Department of Informatics and Enabling Technologies

Permalink for this collection

The Department of Informatics and Enabling Technologies involves using computing technology to solve real world problems.

Current interests include: Visualisation, Computer Graphics, Image Processing, Data modelling and management, Simulation and Modelling, and Computing and Education.

Recent Submissions

Now showing 1 - 5 of 122
  • Item
    Implementing Multi Agent Systems (MAS)-based trust and reputation in smart IoT environments : A thesis submitted in partial fulfilment of the requirements for the Degree of Doctor of Philosophy at Lincoln University
    (Lincoln University, 2022) Al-Shamaileh, Mohammad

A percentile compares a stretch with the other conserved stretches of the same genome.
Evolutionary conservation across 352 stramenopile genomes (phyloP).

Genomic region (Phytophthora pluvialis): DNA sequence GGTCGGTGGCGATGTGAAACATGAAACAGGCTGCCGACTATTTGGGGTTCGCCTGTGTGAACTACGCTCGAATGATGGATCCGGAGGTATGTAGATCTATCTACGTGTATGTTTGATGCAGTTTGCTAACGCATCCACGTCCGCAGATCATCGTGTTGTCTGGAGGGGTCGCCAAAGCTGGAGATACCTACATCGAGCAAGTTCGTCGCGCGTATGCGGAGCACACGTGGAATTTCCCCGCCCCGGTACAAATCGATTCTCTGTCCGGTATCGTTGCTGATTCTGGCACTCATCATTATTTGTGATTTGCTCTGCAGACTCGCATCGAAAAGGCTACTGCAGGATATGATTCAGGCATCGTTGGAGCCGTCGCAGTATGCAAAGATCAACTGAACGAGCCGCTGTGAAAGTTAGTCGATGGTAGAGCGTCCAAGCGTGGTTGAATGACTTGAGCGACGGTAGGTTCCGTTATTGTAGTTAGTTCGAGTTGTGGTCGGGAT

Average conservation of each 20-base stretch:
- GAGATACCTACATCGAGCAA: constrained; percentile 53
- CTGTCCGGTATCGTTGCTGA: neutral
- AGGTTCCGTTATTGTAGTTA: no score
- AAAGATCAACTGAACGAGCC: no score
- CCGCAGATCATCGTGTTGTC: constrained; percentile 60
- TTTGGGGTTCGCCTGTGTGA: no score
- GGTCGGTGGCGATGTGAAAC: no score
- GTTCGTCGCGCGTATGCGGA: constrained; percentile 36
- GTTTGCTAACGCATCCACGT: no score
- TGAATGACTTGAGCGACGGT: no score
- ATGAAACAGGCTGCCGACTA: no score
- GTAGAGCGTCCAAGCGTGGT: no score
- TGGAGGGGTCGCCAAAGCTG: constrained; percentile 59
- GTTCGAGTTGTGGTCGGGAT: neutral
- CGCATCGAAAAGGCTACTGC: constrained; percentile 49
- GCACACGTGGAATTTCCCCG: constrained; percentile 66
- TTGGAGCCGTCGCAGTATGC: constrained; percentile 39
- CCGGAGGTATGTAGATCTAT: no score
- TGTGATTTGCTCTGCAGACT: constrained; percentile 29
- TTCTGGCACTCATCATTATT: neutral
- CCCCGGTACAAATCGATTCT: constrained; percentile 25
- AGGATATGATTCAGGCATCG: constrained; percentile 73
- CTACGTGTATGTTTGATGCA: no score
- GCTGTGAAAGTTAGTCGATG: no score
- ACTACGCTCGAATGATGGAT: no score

The Internet of Things (IoT) provides advanced services by interconnecting a huge number of heterogeneous smart things (virtual or physical devices) through existing interoperable information and communication technologies. As IoT devices become more intelligent, they will have the ability to communicate and cooperate with each other. In doing so, enormous amount of sensitive data will flow within the network such as a credit card information, medical data, factory details, pictures and videos. With sensitive data flowing through the network, privacy becomes one of most important issues facing IoT. Studies of data sensitivity and privacy indicate the importance of evaluating the trustworthiness of IoT participants to maximize the satisfaction and the performance of the IoT applications. It is also important to maintain successful collaboration between the devices deployed in the network and ensure all devices operate in a trustworthy manner. This research aims to determine: How to select the best service provider in an IoT environment based on the trustworthiness and the reputation of the service provider? To achieve this, we proposed an IoT agent-based decentralized trust and reputation model IoT-CADM (Comprehensive Agent-based Decision-making Model for IoT) to select the best service providers for a particular service based on multi-context quality of services. IoT-CADM as a novel trust and reputation model, is developed for the smart multi-agent IoT environment to gather information from entities and score them using a new trust and reputation scoring mechanism. IoT-CADM aims to ensure that the service consumers are serviced by the best service providers in the IoT environment which in turn maximizes the service consumers’ satisfaction, which lead the IoT entities to operate and make-decisions on behalf of its owner in a trustworthy manner. To evaluate the performance of the proposed model against some other well-known models like ReGreT, SIoT, and R-D-C, we implemented a scenario based on the SIPOC Supply Chain approach developed using an agent development framework called JADE. This research used the TOPSIS approach to compare and rank the performance of these models based on different parameters that have been chosen carefully for fair comparison. The TOPSIS result confirmed that the proposed IoT-CADM has the highest performance. In addition, the model can be tuned to its parameters weight to adapt to varying scenarios in honest and dishonest agents’ environments.